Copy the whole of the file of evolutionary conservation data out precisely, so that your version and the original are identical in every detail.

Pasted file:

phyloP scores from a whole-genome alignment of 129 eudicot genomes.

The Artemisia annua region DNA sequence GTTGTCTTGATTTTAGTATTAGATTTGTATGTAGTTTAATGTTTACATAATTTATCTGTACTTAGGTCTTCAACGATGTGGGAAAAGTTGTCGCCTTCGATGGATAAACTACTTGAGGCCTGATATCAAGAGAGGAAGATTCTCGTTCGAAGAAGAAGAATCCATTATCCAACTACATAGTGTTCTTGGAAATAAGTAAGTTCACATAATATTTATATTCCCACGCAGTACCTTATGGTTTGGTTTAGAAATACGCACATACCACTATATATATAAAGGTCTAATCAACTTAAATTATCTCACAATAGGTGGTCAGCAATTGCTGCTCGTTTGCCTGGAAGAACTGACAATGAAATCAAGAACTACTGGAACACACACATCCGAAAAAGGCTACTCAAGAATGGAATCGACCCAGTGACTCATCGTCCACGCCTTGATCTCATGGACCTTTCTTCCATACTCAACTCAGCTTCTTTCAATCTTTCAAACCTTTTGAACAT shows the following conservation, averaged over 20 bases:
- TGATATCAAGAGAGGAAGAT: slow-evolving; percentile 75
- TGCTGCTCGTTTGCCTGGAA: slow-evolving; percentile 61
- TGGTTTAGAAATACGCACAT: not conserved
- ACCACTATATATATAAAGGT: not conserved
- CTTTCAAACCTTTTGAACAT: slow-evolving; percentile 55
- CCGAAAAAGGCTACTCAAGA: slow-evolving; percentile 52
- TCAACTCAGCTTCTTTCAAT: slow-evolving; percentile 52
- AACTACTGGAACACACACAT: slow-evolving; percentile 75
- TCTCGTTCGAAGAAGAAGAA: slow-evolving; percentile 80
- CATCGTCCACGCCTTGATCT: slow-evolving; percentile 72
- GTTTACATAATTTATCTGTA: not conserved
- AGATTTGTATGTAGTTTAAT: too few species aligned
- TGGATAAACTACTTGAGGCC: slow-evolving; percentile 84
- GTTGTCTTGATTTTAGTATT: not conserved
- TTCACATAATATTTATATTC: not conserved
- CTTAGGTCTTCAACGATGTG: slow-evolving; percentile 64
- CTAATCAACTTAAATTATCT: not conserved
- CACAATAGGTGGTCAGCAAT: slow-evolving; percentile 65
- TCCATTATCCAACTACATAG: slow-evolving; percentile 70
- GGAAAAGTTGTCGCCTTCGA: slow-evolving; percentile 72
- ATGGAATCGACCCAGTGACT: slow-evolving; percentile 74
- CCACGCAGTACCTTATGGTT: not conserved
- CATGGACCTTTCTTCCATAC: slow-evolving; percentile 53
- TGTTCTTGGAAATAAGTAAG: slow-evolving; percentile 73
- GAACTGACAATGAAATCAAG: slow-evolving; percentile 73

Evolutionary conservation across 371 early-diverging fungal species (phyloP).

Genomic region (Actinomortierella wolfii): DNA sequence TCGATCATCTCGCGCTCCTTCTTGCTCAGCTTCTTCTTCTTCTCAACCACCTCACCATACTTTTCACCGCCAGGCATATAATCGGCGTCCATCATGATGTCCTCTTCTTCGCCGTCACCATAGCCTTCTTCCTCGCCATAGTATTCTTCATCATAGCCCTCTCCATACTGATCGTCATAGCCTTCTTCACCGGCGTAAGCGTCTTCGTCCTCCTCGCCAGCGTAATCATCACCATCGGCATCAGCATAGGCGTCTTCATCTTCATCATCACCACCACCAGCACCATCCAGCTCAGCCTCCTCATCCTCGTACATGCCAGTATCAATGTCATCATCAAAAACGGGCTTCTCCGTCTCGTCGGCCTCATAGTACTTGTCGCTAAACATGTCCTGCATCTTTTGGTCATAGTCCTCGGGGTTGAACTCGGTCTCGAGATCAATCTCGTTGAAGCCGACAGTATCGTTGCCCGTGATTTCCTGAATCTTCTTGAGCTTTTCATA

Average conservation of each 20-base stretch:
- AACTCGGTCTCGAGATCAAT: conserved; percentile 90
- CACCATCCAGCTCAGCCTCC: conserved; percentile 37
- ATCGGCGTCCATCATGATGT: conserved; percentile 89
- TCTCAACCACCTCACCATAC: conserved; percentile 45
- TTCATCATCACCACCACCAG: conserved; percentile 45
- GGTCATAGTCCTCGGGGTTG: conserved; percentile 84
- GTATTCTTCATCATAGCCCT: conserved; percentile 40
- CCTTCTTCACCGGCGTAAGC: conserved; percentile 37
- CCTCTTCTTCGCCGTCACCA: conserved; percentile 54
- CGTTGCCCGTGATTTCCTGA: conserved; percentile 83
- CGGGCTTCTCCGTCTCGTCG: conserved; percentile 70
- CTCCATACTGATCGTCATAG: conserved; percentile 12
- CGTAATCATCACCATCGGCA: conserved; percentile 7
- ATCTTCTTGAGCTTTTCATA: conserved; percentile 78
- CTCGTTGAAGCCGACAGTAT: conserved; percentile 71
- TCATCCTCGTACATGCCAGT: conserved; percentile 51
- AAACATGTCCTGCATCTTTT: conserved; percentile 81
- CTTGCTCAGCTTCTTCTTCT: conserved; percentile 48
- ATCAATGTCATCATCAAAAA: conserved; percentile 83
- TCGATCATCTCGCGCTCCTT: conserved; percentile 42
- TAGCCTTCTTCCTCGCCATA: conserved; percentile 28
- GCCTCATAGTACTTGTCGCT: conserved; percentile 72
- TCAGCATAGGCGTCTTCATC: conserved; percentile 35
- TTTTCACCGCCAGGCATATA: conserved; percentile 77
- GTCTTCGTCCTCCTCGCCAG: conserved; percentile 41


phyloP scores from a whole-genome alignment of 129 eudicot genomes.

The Artemisia annua region DNA sequence GTTGTCTTGATTTTAGTATTAGATTTGTATGTAGTTTAATGTTTACATAATTTATCTGTACTTAGGTCTTCAACGATGTGGGAAAAGTTGTCGCCTTCGATGGATAAACTACTTGAGGCCTGATATCAAGAGAGGAAGATTCTCGTTCGAAGAAGAAGAATCCATTATCCAACTACATAGTGTTCTTGGAAATAAGTAAGTTCACATAATATTTATATTCCCACGCAGTACCTTATGGTTTGGTTTAGAAATACGCACATACCACTATATATATAAAGGTCTAATCAACTTAAATTATCTCACAATAGGTGGTCAGCAATTGCTGCTCGTTTGCCTGGAAGAACTGACAATGAAATCAAGAACTACTGGAACACACACATCCGAAAAAGGCTACTCAAGAATGGAATCGACCCAGTGACTCATCGTCCACGCCTTGATCTCATGGACCTTTCTTCCATACTCAACTCAGCTTCTTTCAATCTTTCAAACCTTTTGAACAT shows the following conservation, averaged over 20 bases:
- TGATATCAAGAGAGGAAGAT: slow-evolving; percentile 75
- TGCTGCTCGTTTGCCTGGAA: slow-evolving; percentile 61
- TGGTTTAGAAATACGCACAT: not conserved
- ACCACTATATATATAAAGGT: not conserved
- CTTTCAAACCTTTTGAACAT: slow-evolving; percentile 55
- CCGAAAAAGGCTACTCAAGA: slow-evolving; percentile 52
- TCAACTCAGCTTCTTTCAAT: slow-evolving; percentile 52
- AACTACTGGAACACACACAT: slow-evolving; percentile 75
- TCTCGTTCGAAGAAGAAGAA: slow-evolving; percentile 80
- CATCGTCCACGCCTTGATCT: slow-evolving; percentile 72
- GTTTACATAATTTATCTGTA: not conserved
- AGATTTGTATGTAGTTTAAT: too few species aligned
- TGGATAAACTACTTGAGGCC: slow-evolving; percentile 84
- GTTGTCTTGATTTTAGTATT: not conserved
- TTCACATAATATTTATATTC: not conserved
- CTTAGGTCTTCAACGATGTG: slow-evolving; percentile 64
- CTAATCAACTTAAATTATCT: not conserved
- CACAATAGGTGGTCAGCAAT: slow-evolving; percentile 65
- TCCATTATCCAACTACATAG: slow-evolving; percentile 70
- GGAAAAGTTGTCGCCTTCGA: slow-evolving; percentile 72
- ATGGAATCGACCCAGTGACT: slow-evolving; percentile 74
- CCACGCAGTACCTTATGGTT: not conserved
- CATGGACCTTTCTTCCATAC: slow-evolving; percentile 53
- TGTTCTTGGAAATAAGTAAG: slow-evolving; percentile 73
- GAACTGACAATGAAATCAAG: slow-evolving; percentile 73

Evolutionary conservation across 371 early-diverging fungal species (phyloP).

Genomic region (Actinomortierella wolfii): DNA sequence TCGATCATCTCGCGCTCCTTCTTGCTCAGCTTCTTCTTCTTCTCAACCACCTCACCATACTTTTCACCGCCAGGCATATAATCGGCGTCCATCATGATGTCCTCTTCTTCGCCGTCACCATAGCCTTCTTCCTCGCCATAGTATTCTTCATCATAGCCCTCTCCATACTGATCGTCATAGCCTTCTTCACCGGCGTAAGCGTCTTCGTCCTCCTCGCCAGCGTAATCATCACCATCGGCATCAGCATAGGCGTCTTCATCTTCATCATCACCACCACCAGCACCATCCAGCTCAGCCTCCTCATCCTCGTACATGCCAGTATCAATGTCATCATCAAAAACGGGCTTCTCCGTCTCGTCGGCCTCATAGTACTTGTCGCTAAACATGTCCTGCATCTTTTGGTCATAGTCCTCGGGGTTGAACTCGGTCTCGAGATCAATCTCGTTGAAGCCGACAGTATCGTTGCCCGTGATTTCCTGAATCTTCTTGAGCTTTTCATA

Average conservation of each 20-base stretch:
- AACTCGGTCTCGAGATCAAT: conserved; percentile 90
- CACCATCCAGCTCAGCCTCC: conserved; percentile 37
- ATCGGCGTCCATCATGATGT: conserved; percentile 89
- TCTCAACCACCTCACCATAC: conserved; percentile 45
- TTCATCATCACCACCACCAG: conserved; percentile 45
- GGTCATAGTCCTCGGGGTTG: conserved; percentile 84
- GTATTCTTCATCATAGCCCT: conserved; percentile 40
- CCTTCTTCACCGGCGTAAGC: conserved; percentile 37
- CCTCTTCTTCGCCGTCACCA: conserved; percentile 54
- CGTTGCCCGTGATTTCCTGA: conserved; percentile 83
- CGGGCTTCTCCGTCTCGTCG: conserved; percentile 70
- CTCCATACTGATCGTCATAG: conserved; percentile 12
- CGTAATCATCACCATCGGCA: conserved; percentile 7
- ATCTTCTTGAGCTTTTCATA: conserved; percentile 78
- CTCGTTGAAGCCGACAGTAT: conserved; percentile 71
- TCATCCTCGTACATGCCAGT: conserved; percentile 51
- AAACATGTCCTGCATCTTTT: conserved; percentile 81
- CTTGCTCAGCTTCTTCTTCT: conserved; percentile 48
- ATCAATGTCATCATCAAAAA: conserved; percentile 83
- TCGATCATCTCGCGCTCCTT: conserved; percentile 42
- TAGCCTTCTTCCTCGCCATA: conserved; percentile 28
- GCCTCATAGTACTTGTCGCT: conserved; percentile 72
- TCAGCATAGGCGTCTTCATC: conserved; percentile 35
- TTTTCACCGCCAGGCATATA: conserved; percentile 77
- GTCTTCGTCCTCCTCGCCAG: conserved; percentile 41